One of the cool things about reading fiction in particular is the way it causes the reader to shed their own identity in order to relate to the characters. It’s a way of learning to see life from different perspectives—even perspectives we may not agree with—and to reevaluate our own preconceptions even after we’ve shut the book and are going about the rest of our day.
I think children’s literature does this better than any other type of fiction. I get particularly aggravated with the Adult Fiction section of my library because it seems like the inside blurbs are all variations on only a couple themes. The thriller books with rough, practically unlikable protagonists, the “artsy” books with characters that seem permanently depressed, or historical fiction where the characters and plot are so bland it gives history itself a bad rap.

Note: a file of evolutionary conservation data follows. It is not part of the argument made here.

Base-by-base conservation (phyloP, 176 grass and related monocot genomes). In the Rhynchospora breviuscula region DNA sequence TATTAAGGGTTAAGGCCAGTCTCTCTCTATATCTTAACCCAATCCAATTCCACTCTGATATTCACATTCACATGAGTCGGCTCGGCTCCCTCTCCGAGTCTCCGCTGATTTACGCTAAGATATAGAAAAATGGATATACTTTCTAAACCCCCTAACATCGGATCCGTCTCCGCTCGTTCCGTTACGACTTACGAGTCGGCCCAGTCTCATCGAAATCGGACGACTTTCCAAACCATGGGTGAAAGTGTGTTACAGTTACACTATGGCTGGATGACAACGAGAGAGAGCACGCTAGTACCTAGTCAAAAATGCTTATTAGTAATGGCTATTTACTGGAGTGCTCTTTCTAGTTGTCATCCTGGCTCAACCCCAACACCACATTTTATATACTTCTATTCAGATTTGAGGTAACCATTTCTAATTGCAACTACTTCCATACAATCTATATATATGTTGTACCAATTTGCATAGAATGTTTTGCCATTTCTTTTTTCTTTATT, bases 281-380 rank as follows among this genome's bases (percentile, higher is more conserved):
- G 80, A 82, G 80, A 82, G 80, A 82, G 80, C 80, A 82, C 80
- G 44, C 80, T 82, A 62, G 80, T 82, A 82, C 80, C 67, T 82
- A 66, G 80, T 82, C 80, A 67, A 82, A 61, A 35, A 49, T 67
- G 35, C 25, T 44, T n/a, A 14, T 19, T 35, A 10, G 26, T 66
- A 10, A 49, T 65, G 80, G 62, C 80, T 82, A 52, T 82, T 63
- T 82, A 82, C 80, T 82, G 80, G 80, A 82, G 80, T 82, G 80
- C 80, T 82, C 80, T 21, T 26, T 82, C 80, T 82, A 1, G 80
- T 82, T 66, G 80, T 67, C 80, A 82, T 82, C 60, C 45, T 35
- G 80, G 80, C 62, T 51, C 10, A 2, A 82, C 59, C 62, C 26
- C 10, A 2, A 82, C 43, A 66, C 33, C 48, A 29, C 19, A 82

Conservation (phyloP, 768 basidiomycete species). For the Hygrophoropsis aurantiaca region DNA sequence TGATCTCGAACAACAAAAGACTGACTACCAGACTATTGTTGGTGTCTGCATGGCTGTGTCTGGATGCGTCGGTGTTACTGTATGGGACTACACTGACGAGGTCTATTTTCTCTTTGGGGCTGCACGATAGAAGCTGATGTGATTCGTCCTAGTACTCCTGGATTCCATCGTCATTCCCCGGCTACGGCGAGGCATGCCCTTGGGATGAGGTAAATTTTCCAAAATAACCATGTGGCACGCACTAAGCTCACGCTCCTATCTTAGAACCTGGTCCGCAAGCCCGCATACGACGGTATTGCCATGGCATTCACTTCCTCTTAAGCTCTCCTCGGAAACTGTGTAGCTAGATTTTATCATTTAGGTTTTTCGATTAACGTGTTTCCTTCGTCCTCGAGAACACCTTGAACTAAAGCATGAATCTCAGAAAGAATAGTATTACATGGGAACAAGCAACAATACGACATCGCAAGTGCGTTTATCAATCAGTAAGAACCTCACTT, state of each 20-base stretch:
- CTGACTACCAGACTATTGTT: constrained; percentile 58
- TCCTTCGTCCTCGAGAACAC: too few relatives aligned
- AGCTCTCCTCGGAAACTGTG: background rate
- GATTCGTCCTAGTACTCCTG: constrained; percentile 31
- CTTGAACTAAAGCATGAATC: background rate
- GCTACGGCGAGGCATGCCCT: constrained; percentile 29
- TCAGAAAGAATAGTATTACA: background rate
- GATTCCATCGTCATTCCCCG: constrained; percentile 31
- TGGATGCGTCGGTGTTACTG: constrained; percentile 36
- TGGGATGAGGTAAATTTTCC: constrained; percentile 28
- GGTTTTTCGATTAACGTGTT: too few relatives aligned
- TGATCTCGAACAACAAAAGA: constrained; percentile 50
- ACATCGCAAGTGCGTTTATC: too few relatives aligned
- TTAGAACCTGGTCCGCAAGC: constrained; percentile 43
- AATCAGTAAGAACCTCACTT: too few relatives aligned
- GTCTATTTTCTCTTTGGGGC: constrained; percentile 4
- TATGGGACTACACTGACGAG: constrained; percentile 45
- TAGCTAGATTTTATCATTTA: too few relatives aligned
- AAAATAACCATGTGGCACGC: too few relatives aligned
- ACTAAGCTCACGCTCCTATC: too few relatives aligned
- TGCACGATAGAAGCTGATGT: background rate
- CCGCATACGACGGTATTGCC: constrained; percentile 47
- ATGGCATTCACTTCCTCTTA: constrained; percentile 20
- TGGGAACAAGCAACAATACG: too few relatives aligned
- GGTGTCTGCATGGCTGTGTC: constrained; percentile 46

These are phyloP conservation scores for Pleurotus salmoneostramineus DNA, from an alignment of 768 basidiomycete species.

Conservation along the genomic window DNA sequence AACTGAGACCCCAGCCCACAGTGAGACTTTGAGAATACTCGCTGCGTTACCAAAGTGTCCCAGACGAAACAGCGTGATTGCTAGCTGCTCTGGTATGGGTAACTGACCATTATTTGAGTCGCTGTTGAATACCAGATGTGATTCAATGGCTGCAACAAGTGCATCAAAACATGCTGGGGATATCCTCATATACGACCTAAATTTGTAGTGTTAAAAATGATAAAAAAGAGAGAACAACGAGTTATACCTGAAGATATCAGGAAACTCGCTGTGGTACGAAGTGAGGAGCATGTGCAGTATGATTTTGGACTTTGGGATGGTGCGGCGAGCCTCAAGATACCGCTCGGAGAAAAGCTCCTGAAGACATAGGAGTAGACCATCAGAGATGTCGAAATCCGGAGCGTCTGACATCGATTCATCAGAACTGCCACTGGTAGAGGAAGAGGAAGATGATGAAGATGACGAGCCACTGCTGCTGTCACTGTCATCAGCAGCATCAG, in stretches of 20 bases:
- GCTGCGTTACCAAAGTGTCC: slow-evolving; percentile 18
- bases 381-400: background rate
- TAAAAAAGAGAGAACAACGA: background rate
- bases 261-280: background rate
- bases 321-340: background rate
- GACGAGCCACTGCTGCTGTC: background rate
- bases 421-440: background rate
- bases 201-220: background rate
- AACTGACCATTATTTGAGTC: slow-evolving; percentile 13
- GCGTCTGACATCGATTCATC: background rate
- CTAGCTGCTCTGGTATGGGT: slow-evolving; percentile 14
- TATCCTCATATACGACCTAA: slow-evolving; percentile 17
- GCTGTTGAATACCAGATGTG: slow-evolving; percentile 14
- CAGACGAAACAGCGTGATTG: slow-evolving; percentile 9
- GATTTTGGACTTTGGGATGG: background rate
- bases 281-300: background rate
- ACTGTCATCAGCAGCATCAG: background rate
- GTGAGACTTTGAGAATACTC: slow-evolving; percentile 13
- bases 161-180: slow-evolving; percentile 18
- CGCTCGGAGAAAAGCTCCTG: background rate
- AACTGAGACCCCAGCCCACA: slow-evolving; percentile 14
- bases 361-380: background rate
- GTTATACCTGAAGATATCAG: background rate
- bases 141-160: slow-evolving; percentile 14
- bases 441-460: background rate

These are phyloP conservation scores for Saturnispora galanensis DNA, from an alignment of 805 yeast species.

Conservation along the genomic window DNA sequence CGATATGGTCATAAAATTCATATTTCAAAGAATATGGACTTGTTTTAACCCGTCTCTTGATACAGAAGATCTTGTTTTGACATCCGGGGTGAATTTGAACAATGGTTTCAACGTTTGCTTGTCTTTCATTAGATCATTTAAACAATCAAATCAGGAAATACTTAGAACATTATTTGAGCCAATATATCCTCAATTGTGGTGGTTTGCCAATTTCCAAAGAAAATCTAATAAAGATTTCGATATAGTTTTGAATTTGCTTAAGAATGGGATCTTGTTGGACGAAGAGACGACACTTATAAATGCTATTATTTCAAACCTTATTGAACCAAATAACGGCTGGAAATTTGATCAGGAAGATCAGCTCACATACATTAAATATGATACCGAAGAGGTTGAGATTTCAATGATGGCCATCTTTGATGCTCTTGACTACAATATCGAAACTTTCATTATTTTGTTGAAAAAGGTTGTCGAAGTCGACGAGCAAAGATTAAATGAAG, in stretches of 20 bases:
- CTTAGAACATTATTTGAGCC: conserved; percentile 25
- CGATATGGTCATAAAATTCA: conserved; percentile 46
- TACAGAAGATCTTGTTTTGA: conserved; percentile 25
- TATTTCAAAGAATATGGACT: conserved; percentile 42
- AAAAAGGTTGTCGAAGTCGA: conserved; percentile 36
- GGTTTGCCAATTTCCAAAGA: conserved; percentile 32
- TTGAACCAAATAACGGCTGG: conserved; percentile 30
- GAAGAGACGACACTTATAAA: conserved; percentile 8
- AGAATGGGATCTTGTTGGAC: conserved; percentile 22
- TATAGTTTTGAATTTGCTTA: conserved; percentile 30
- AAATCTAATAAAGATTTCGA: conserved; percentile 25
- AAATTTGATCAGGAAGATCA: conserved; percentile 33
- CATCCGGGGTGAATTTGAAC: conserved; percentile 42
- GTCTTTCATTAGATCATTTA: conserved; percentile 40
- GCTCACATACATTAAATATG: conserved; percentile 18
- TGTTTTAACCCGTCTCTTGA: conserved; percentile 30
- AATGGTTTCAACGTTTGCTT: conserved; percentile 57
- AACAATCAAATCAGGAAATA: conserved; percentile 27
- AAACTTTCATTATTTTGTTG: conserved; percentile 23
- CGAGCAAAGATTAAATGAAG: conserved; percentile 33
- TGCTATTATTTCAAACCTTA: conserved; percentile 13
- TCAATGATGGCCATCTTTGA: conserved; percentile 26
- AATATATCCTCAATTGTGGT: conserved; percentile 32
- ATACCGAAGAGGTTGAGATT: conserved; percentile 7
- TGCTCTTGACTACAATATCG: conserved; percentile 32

But here is an example of how a children’s story can make us relate to something or someone we normally wouldn’t even think about as having a perspective at all: A Cricket in Times Square. Exactly. A cricket. Those annoying, icky, pests that keep you up at night or don’t know when to keep quiet during an awkward silence. This is the protagonist of not one, but several books by George Selden.